Should I still buy art for long-term investment?

Should I still buy art for long-term investment?

What do international and local auction results indicate about the strength of the market?

09/10/2020     Insights


Steady growth with astonishing peaks has been the hallmark of the art market over the last few years, creating the perception of a safe hedge against inflation. But can it still be viewed as such? What do international and local auction results indicate about the strength of the market? Total auction sales for the period June to August, according to MutualArt, have shown, not unexpectedly, a decrease in activity with areas most affected being the UK (63%) and USA/Canada (50%) while the rest of the world and Europe has only seen a 23% and 21% contraction, respectively, according to MutualArt.


While there is some speculation of the art market boom fizzling out, there is no doubt that African and South African art sales are booming. Although the African art market represents only a small percentage of global art sales, the South African art market accounts for most this, and the rate of growth of this market in recent years has outperformed the larger international capitals.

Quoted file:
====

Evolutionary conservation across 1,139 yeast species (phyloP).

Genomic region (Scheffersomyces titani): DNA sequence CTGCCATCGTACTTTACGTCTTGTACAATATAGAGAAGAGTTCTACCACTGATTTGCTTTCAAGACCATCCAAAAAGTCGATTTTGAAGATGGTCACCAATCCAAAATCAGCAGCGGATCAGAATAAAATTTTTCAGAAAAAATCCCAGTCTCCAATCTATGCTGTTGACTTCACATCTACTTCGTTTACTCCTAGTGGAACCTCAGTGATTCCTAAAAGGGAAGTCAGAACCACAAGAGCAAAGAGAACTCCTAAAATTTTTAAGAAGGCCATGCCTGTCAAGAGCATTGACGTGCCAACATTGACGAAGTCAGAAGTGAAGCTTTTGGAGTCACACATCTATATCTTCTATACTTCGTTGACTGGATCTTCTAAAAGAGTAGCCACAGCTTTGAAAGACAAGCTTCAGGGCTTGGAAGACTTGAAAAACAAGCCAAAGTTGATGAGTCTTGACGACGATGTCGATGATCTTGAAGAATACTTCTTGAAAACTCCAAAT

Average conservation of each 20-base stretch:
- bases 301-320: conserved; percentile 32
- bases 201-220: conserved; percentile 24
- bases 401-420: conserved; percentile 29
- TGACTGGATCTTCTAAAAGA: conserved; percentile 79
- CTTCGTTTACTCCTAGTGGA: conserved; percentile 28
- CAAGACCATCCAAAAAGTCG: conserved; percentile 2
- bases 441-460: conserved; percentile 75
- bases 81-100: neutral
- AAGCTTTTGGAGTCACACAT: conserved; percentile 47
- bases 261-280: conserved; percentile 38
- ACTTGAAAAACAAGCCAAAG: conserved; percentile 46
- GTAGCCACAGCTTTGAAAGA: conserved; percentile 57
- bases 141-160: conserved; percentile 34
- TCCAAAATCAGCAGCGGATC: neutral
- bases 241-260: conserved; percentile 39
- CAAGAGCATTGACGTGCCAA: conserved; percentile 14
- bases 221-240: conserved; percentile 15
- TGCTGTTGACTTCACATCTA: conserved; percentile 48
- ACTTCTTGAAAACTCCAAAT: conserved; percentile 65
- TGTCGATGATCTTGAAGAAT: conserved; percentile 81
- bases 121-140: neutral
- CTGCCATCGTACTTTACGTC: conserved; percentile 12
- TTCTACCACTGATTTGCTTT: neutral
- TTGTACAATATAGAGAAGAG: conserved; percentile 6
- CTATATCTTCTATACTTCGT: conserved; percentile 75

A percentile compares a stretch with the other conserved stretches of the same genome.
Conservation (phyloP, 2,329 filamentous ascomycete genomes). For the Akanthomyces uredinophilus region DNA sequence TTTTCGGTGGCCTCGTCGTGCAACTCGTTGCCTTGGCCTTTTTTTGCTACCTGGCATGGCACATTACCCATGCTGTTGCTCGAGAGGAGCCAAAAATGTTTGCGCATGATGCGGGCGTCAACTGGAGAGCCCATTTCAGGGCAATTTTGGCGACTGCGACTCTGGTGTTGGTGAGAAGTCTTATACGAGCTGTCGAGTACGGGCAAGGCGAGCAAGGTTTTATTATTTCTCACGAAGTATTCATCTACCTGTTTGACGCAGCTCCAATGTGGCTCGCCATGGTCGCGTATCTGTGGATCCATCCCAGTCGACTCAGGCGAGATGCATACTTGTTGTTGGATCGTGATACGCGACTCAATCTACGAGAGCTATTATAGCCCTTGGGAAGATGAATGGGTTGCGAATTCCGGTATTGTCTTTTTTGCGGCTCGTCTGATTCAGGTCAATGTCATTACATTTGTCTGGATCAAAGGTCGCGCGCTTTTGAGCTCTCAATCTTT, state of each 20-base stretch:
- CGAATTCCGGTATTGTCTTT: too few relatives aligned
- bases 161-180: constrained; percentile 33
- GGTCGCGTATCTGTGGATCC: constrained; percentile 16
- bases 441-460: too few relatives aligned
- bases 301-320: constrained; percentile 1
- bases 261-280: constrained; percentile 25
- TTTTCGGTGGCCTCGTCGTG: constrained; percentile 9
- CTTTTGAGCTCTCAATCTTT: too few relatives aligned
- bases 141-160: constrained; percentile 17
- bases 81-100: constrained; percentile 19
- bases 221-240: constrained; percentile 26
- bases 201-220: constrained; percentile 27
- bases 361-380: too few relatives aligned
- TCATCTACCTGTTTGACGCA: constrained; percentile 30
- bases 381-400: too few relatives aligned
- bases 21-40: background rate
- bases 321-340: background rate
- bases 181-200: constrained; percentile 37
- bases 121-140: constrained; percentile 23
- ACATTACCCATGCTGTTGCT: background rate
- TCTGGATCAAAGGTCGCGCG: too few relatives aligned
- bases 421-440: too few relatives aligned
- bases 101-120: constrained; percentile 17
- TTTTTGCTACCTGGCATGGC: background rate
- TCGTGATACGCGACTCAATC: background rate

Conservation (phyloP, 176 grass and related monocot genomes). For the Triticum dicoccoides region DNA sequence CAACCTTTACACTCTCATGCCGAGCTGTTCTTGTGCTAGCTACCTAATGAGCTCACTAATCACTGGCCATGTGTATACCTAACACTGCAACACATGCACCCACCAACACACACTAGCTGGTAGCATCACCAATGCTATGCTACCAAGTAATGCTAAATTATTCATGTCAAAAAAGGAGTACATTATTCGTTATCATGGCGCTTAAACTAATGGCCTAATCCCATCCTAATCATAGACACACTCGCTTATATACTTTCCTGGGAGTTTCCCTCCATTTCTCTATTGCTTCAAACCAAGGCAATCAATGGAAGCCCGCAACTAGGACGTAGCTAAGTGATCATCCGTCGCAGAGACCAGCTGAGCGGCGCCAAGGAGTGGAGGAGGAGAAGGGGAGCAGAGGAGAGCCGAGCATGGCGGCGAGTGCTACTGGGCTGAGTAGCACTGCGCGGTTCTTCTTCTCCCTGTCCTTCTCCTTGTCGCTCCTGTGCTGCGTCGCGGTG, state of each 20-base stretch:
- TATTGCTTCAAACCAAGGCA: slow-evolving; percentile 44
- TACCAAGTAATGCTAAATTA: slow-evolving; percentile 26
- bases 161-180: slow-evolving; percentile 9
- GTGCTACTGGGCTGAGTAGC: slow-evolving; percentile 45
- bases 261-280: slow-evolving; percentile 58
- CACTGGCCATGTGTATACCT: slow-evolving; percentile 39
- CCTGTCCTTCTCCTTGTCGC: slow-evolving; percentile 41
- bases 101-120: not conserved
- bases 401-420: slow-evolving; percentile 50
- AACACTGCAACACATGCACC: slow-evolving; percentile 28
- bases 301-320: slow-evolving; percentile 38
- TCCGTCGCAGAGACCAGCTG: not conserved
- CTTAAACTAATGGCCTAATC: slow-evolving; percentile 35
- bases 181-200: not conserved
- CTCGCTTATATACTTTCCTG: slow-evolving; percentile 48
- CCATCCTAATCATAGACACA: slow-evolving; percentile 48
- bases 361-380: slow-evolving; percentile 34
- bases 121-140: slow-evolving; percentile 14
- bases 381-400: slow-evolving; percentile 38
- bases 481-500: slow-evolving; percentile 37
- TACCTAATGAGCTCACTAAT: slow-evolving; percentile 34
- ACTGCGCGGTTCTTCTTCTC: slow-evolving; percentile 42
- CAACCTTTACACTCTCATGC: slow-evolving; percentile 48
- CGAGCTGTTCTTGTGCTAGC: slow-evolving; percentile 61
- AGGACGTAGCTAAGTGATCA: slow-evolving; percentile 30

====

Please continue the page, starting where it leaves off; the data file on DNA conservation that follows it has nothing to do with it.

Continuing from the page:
The art market is, of course, not one unified market but is vast and differentiated by several factors such as category (including Post-War & Contemporary, Impressionist & Modern), location (such as Europe, USA, Canada and Asia) and media (Painting, Sculpture, etc.) – each of which performs differently. With ever-growing interest in modern and contemporary African art, the international art market has witnessed an exponential increase in prices achieved for African artists, delivering unprecedented results at auction and steadily increasing prices for selected artists.


In the Contemporary Art Market Confidence Report, published in May 2020 by ArtTactic, William Kentridge jumped from number 25 in 2009 to number 6 in 2020 in the long-term Confidence Indicator ranking. It is noteworthy that Kentridge’s Drawing from Stereoscope (Soho in 2 Rooms) sold for R6,600,400—a world record for the highest price ever paid at auction for a Kentridge drawing—at Aspire’s auction in 2018, proving that it pays to sell with the best.